Key is a new type of pseudoephedrine from which cannot be extracted.
Several pharmacies in the St. Louis area are now selling the first-ever pseudoephedrine-based decongestant that apparently cannot be used to make methamphetamine.
Come November, local pharmacies will begin offering a new decongestant — manufactured in Maryland Heights — that cannot be converted into meth.
“Dr. Gunn seems to think it would not be in our best interest because everyone would have access to it,” Dooley said.
Meth incidents rising in St. Charles Co. despite pseudoephedrine ban.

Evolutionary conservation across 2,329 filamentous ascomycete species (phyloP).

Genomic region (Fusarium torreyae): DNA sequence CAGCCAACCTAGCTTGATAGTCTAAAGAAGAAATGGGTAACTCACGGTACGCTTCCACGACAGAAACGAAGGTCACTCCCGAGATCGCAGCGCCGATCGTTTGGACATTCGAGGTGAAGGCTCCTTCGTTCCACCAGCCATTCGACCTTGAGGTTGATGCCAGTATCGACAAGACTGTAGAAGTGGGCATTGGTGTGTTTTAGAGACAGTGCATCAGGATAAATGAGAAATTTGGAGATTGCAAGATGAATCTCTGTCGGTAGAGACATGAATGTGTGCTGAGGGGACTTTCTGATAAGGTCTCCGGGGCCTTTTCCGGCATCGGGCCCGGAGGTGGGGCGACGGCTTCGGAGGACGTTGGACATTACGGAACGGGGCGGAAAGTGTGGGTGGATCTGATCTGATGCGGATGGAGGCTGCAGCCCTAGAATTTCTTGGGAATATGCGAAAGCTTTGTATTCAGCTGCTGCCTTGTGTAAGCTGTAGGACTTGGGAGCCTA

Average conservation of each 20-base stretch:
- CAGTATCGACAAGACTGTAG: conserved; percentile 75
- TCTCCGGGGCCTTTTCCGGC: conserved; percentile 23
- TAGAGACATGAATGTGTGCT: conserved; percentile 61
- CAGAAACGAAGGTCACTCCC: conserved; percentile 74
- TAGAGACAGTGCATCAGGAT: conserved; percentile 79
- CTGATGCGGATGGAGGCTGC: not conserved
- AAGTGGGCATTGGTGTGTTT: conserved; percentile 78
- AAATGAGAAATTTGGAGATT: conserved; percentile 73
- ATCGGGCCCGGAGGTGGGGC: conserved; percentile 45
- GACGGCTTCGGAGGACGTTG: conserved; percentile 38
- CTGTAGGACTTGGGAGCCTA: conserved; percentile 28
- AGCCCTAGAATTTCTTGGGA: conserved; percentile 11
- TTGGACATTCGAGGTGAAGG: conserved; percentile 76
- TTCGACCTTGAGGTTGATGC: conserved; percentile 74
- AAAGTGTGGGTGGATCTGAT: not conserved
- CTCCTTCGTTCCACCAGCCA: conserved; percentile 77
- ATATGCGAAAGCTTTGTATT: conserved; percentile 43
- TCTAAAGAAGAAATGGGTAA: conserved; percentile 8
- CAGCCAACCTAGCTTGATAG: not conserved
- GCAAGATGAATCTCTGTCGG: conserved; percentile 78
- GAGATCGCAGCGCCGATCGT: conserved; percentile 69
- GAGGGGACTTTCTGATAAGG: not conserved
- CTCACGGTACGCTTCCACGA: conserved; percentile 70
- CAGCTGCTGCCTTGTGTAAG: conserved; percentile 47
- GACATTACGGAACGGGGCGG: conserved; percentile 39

A St. Louis alderwoman is pushing for a city law requiring prescriptions for cold and allergy pills containing pseudoephedrine, a decongestant commonly used to make methamphetamine.
Charlie talks with Det. Darryl Balleydier and Joy Krieger about availability of pseudoephedrine for meth and woman’s 2nd arrest; with Dr. Jack Strauss about immigraiton in STL; with Tom Vollmer about court costs for not owing City Earnings Tax; with STL Cards Broadcaster Mike Shannon; with Eric Strand of Drury Hotels about his running accomplishments; and with Prof. Sriram Chellapan about how depressives surf the web.
Prescription requirements elsewhere drive cooks to the county
Could be in stores by summer
Scientists have a new form of pseudoephedrine that apparently can’t be used to make the dangerous and addictive drug.